Serious Privacy Risks Lie in the Path of Vehicle Automation

Linked by Paul Ciano

CDT:

The National Highway Traffic Safety Administration (NHTSA) has proposed a new standard – a Federal Motor Vehicle Safety Standard (FMVSS) – that details the messaging formats for communications between vehicles for future vehicle automation. While we raise concerns here, make no mistake: increased automation of land vehicles like cars and trucks holds great promise, from drastically reducing injuries and deaths in accidents to streamlining traffic in order to route vehicles in the most efficient ways possible. To do this, our vehicles will be increasingly talking to each other and to other infrastructure on the road such as traffic signals, signage, and lane boundaries in order to keep us safe. At the same time, in the race towards promising applications, we need to be careful that we don’t introduce features that may reduce the trust and freedom we have in our vehicles.

Consumer Reports Rates Privacy and Security

Linked by Paul Ciano

Jason Snell:

There are only two reasons why the makers of Internet-connected devices would change their ways and take customer privacy and security seriously. One would be government regulations, and at least in the United States that seems unlikely in the near future. The other is the realization that security and privacy are features that customers care about, and that if they don’t take them seriously, their sales will suffer. Consumer Reports taking this seriously—and publicizing when companies fail these tests—could be an important step along the way.

Consumer Reports to Begin Evaluating Products, Services for Privacy and Data Security

Hello Again: Mac Thoughts (Part 4)

In regard to software, there are several kinds of applications that I need, and I have been happy to see increasingly good Linux counterparts available. In the next parts of this series, I am going to briefly cover some of the best ones I have found.

Continue reading Hello Again: Mac Thoughts (Part 4)

Injustice at the Border: How to Protect Your Data (Part 2)

Since I wrote the first part of this series, the Electronic Frontier Foundation (EFF) has released a superlative guide on digital privacy at the U.S. Border. They have done things like this before, but since the legal context around these issues is somewhat labile, it is important to make sure you are getting up-to-date information.

Before I move on to my own technical solution for moving across borders, I think it is beneficial to review the EFF's Guide. Their post about this guide can be found here. It is broken up into 3 parts:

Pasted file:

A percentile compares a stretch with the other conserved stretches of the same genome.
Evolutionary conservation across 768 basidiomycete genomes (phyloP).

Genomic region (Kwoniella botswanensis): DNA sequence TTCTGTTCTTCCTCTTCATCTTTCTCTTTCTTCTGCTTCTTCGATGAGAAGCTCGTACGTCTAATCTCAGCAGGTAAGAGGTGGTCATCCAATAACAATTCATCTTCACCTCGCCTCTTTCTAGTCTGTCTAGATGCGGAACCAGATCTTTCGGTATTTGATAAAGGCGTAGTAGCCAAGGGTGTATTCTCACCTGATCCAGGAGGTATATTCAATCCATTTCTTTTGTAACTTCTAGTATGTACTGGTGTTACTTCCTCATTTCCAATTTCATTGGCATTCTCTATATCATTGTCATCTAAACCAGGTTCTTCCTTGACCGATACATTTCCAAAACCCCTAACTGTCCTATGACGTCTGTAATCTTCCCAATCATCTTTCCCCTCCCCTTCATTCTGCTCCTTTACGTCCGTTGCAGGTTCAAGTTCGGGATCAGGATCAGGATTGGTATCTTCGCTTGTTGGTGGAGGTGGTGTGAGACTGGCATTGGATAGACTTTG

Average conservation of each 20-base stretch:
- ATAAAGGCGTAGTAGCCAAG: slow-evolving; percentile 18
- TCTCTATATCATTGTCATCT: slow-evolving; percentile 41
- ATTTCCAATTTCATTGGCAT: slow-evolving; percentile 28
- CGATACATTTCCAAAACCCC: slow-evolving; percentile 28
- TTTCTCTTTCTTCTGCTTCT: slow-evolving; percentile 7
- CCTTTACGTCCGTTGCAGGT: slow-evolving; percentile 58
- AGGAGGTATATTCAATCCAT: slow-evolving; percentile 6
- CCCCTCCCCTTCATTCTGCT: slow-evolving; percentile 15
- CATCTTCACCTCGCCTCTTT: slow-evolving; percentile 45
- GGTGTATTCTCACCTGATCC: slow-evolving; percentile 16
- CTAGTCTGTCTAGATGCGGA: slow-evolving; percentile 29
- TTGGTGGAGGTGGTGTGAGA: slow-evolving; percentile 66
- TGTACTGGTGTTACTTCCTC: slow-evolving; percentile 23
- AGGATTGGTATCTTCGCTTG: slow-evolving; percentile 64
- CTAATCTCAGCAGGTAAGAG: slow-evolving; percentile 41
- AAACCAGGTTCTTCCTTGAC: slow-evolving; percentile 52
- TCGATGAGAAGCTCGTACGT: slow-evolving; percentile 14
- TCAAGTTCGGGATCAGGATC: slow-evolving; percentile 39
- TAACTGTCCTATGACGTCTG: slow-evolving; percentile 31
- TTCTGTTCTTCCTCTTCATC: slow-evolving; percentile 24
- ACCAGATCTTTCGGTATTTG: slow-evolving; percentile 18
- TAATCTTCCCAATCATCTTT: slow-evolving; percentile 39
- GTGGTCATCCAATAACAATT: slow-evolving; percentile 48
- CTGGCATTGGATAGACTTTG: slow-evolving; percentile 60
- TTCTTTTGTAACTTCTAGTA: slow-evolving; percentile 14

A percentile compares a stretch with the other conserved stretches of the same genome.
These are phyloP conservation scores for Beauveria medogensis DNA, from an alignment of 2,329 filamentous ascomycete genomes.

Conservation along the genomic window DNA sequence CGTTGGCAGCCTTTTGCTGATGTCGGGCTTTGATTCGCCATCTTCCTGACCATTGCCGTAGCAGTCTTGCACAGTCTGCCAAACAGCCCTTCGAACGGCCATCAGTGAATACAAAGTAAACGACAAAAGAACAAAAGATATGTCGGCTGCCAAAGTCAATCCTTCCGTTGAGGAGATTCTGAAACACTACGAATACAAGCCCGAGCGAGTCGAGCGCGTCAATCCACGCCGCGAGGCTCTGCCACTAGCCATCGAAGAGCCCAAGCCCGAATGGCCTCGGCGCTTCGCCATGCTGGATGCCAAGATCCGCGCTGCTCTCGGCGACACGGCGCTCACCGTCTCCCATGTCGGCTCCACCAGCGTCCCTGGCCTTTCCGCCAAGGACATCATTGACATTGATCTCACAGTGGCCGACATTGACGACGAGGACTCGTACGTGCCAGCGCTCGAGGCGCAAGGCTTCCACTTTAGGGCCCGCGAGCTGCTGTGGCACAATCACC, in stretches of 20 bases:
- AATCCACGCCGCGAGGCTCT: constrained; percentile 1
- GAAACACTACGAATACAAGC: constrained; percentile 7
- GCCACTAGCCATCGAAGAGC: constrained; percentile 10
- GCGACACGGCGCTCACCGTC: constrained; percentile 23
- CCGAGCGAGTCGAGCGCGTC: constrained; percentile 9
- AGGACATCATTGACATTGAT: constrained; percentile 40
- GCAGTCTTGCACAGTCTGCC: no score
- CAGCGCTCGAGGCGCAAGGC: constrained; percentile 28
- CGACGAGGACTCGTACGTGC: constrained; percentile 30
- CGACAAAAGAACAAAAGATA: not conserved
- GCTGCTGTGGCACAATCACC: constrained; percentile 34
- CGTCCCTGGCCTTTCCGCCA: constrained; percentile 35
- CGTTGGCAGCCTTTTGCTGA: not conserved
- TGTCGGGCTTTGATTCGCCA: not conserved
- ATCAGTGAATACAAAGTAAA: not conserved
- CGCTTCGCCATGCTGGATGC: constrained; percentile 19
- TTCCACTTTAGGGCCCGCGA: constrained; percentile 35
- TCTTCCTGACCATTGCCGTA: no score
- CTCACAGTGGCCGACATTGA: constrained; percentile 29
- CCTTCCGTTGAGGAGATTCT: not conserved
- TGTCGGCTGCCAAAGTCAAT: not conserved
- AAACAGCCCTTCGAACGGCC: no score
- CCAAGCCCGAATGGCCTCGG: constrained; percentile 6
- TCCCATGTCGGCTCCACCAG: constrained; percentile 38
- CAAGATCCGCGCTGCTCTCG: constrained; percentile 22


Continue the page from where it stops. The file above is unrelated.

1. Digital Privacy Guide for Travelers
  2. Constitutional Rights, Government Policies, and Privacy at the Border
  3. The Technology of Privacy Protection

Here, I am going to focus on the first 2 parts, and the last part of this series will basically be my take on part 3 of their guide.

Much of the information presented will be useful to any traveler, but I am writing this from the perspective of a deeply concerned U.S. citizen, and will correspondingly focus on aspects that affect this cohort.

Continue reading Injustice at the Border: How to Protect Your Data (Part 2)

Think Like CDT: How to Protect Your Privacy

Linked by Paul Ciano

CDT:

Taking control of our personal data is often easier said than done. It can be overwhelming to think about how much data we generate each day, whether at work or just living our lives, and sharing some of this information is a non-negotiable part of modern life. Attempting to stop, let alone control this process, can feel daunting or hopeless, even for people in the privacy weeds.

It is a fool’s errand to come up with a standard set of tips for how best to protect your privacy. Even among people working at CDT, we each care about our privacy in different ways and manage our digital lives quite differently as a result. But in the spirit of Data Privacy Day, the staff at CDT wanted to offer a list of ideas for where to start, based on what we personally do to protect our privacy.

Pretty good list.

Injustice at the Border: How to Protect Your Data (Part 1)

If you follow this site, you most likely know that a large part of the content focuses on privacy and security. About 2 years ago, I said what I had to say on these subjects. From then on, I decided to continue linking to those who remained vigilant in these areas.

However, current events compel me to speak up once more.

Continue reading Injustice at the Border: How to Protect Your Data (Part 1)